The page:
Bone of Contention: Episode 4 (October 14,2016)

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In this episode, we explore the study of human remains with an emphasis on treating every individual with respect and care. Two bioarchaeologists share their experiences of working with human remains and how to best treat the individuals. Three archaeologists share their collective experiences of excavating a cemetery in New Jersey. Please note that all of the stories recorded were shared by professionals in the field who work within CRM law; this podcast does not endorse the disturbance of burials/human remains without thorough consultation, working within CRM law, and extreme care.

What is archaeology? The Elevator Scenario

In what seemed a cruel exercise in futility at the time, at the beginning of my first semester of graduate school my professor gave all of the students the following scenario: imagine you’re in an elevator with a lawyer who has no clue what an archaeologist does and they don’t really care either; in 150 words, describe ‘what is’ archaeology without using any jargon. My professor called it a ‘thought experiment;’ I called it torture. No jargon? We couldn’t use words like ‘artifact’ or ‘culture.’ Since I couldn’t just write ‘we study dead people’s stuff,’ it took a couple of tries.

Here’s what I came up with (ugh, reading anything from graduate school makes me shudder):

“Archaeologists explore the past through artifacts, which include the art, buildings, and any other items made and left behind by humans. As a processual-plus archaeologist, I study past societies though various artifacts, like Egyptian mummies, and ask scientific questions to understand a society. Popular archaeological areas, such as Mesa Verde or Angkor Wat, offer a spectacular window into the lives of people from thousands of years ago. A physical reminder of the past allows the public to engage history and archaeology firsthand, sometimes without even realizing. Opportunities then rise for archaeologists to draw on already popular archaeological and recreational areas and further connect the public with the past. Educational programs created and implemented by archaeologists aid the public in understanding why preserving history matters. Allowing the public, particularly children, to look at and touch artifacts through educational programs, enable people to fully engage archaeology.”

Hardly a masterpiece. My professor absolutely hated it and I had to re-write the darn thing several times. But I now better understand what my professor was trying to do. He was trying to get each of us out of our own little box in order to relate archaeology to more than just other archaeologists. It’s easy to say, ‘I recently recorded a polychrome sherd and projectile point dating to the Pueblo III period.’ It’s far harder to break that down into laymen’s terms without inadvertently dumbing down the information. Beyond explaining what sherds and projectile points are, you’ll need to get into why you were recording those artifacts (what’s an artifact?!) in the first place, leading into a discussion of cultural resource management, law, and the necessity of protecting and preserving the past. Phew.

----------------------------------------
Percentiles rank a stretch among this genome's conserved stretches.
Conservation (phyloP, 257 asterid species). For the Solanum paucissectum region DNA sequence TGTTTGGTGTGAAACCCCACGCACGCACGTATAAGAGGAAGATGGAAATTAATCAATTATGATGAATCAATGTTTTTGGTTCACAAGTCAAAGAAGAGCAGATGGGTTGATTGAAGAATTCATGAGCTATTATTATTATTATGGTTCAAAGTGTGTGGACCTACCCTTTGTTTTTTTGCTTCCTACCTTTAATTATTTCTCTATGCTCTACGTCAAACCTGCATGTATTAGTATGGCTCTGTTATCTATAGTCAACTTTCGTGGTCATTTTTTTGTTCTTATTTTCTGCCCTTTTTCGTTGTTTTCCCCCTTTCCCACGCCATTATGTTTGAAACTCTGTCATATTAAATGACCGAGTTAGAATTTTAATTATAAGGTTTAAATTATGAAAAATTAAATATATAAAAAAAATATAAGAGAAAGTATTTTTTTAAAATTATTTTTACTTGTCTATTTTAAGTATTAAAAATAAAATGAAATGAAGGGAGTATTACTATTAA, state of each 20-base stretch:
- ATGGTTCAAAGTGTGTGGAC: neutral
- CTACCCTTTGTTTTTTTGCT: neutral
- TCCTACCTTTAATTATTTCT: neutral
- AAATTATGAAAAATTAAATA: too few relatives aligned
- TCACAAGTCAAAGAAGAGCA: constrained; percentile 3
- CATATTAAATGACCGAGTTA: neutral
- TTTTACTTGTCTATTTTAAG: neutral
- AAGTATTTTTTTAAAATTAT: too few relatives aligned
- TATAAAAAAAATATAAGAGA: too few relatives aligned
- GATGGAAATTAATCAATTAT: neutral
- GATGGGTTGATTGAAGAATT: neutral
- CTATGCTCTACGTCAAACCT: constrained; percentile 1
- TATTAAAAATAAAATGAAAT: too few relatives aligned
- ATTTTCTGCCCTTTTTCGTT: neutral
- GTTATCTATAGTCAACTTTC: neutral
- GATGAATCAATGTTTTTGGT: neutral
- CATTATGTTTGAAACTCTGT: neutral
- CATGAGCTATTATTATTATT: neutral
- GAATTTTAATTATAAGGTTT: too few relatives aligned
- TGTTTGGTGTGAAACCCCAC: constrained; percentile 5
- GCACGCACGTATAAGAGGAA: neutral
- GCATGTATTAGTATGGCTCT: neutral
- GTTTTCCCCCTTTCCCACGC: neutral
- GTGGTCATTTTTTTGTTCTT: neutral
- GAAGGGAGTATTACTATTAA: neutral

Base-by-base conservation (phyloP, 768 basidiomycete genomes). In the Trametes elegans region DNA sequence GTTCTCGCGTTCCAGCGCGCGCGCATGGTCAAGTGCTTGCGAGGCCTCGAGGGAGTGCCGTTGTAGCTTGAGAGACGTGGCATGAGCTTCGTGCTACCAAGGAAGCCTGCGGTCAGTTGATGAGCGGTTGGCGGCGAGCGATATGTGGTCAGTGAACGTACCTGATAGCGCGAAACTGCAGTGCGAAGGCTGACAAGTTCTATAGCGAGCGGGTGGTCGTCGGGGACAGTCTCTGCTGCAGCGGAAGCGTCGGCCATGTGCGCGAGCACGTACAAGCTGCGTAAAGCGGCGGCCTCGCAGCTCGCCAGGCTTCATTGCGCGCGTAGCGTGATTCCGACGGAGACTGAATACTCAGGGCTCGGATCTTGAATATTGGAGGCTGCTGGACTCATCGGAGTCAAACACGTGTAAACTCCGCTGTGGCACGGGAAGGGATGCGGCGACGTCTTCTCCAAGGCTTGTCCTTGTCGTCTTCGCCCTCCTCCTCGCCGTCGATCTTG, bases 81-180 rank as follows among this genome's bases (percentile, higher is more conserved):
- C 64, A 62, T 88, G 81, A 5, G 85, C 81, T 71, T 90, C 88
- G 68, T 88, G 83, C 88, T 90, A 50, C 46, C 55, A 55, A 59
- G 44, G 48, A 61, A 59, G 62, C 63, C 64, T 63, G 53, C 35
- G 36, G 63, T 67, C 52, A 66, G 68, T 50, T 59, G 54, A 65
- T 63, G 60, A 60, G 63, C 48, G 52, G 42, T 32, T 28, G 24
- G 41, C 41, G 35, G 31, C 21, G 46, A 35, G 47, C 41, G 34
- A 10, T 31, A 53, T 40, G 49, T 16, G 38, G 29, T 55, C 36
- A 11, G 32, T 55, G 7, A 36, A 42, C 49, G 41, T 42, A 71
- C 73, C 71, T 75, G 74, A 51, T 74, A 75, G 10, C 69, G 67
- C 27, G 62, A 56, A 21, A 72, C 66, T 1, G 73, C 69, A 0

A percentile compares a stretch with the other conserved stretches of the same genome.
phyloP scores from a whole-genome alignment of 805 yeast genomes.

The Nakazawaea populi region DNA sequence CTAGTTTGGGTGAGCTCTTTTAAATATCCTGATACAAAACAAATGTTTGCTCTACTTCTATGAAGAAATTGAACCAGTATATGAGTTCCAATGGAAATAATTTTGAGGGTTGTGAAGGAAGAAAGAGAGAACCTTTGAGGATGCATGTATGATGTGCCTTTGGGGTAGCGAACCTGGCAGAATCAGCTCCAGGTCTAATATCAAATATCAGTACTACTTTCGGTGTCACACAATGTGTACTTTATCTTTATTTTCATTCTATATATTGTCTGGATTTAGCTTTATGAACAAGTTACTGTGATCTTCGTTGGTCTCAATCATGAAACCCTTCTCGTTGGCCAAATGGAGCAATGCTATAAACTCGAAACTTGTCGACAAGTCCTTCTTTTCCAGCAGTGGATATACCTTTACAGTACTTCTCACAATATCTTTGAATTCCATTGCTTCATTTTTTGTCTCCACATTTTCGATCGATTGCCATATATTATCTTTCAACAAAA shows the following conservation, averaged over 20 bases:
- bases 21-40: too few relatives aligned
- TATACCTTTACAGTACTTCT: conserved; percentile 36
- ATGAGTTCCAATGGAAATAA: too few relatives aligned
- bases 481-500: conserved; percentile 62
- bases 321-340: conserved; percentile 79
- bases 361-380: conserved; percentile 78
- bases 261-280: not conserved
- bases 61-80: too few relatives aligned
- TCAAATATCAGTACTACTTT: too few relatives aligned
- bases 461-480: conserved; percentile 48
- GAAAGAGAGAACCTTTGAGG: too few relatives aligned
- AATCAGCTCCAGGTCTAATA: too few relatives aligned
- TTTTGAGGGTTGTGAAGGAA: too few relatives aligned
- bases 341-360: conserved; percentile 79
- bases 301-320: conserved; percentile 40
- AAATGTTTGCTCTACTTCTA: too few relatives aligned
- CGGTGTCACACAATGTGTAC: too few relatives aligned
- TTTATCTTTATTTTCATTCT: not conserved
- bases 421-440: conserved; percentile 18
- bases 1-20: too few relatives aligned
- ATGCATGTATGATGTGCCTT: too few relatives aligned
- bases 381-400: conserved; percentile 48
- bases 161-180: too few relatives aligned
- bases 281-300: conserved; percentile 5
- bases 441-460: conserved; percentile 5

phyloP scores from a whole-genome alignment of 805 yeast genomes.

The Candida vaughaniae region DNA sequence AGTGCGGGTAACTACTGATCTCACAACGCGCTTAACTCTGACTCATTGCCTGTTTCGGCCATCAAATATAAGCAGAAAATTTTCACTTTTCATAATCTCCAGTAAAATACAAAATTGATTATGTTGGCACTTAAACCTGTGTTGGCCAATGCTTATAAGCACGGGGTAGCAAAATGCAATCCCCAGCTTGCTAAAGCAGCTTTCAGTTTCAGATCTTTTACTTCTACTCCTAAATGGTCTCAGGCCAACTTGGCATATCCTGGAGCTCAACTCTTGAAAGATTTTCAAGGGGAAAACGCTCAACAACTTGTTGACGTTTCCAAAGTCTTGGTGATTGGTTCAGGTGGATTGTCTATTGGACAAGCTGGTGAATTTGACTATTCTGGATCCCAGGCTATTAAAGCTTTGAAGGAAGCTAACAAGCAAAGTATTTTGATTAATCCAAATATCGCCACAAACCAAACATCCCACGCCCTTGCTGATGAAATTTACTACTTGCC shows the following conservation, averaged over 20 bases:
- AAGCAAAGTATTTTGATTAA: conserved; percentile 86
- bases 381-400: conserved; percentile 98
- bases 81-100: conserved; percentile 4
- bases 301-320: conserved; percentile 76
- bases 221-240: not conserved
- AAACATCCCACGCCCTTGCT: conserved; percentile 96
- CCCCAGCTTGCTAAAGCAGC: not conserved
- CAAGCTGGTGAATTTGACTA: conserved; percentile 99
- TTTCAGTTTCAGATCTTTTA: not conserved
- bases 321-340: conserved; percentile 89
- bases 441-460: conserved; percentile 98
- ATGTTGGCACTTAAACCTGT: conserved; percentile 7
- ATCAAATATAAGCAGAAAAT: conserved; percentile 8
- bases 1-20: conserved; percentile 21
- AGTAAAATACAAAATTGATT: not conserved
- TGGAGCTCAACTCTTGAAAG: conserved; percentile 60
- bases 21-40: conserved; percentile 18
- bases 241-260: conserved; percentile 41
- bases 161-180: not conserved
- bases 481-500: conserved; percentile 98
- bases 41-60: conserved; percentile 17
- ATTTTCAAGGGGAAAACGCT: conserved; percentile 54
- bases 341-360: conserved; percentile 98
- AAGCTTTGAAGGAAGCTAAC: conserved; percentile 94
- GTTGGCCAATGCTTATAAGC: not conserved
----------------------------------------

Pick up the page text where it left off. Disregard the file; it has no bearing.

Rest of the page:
Discussing archaeology with a larger audience is difficult but absolutely necessary. The public isn’t going to learn about archaeology through osmosis. It takes practice. I know we’re busy. There are always courses to teach, places to survey, sites to dig, and reports to write, but we also have an obligation to educate the public in some way. Going into classrooms to give presentations, blogging, videos, lectures—there are many ways to engage the public. I love teaching kids using sandboxes full of artifacts and giving presentations to the public. My elevator scenario has changed over the years, but I hope it’s improved.

Women in Archaeology Podcast: BACK TO GRAD SCHOOL – EPISODE 11 (October 16, 2016)

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I think we did a great job going into the pros and cons of potentially going back to school.  Give it a listen!

Episode Summary: Today the panel discusses getting back into the grove of grad-school, especially after taking a break. They discuss reasons to delay going into grad-school, how to pay for it when you do go back, how to survive school/life balance, and what to do with your degree once you get out.

The Dangers of Survey

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You wouldn’t think simply walking across the landscape looking for tiny flakes, bits of pottery, and the occasional structure, would be dangerous–well, you’d be wrong.  It is surprisingly dangerous.  Trees just appear out of NOWHERE!

Why we need more public archaeology programs . . .

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I actually had this conversation at a party–okay, it’s a little exaggerated, but this person really had skull fragments and artifacts from a site he visited back in the 1970s.  He said the site had been badly looted, so what did it matter if he took stuff, too?  Everyone else was doing it.  I kept hinting at repatriation and how wrong it is to steal artifacts, but it fell on deaf ears.  People need to understand that it’s both unethical and illegal to remove artifacts from archaeological sites.  It doesn’t matter if ‘everyone is doing it.’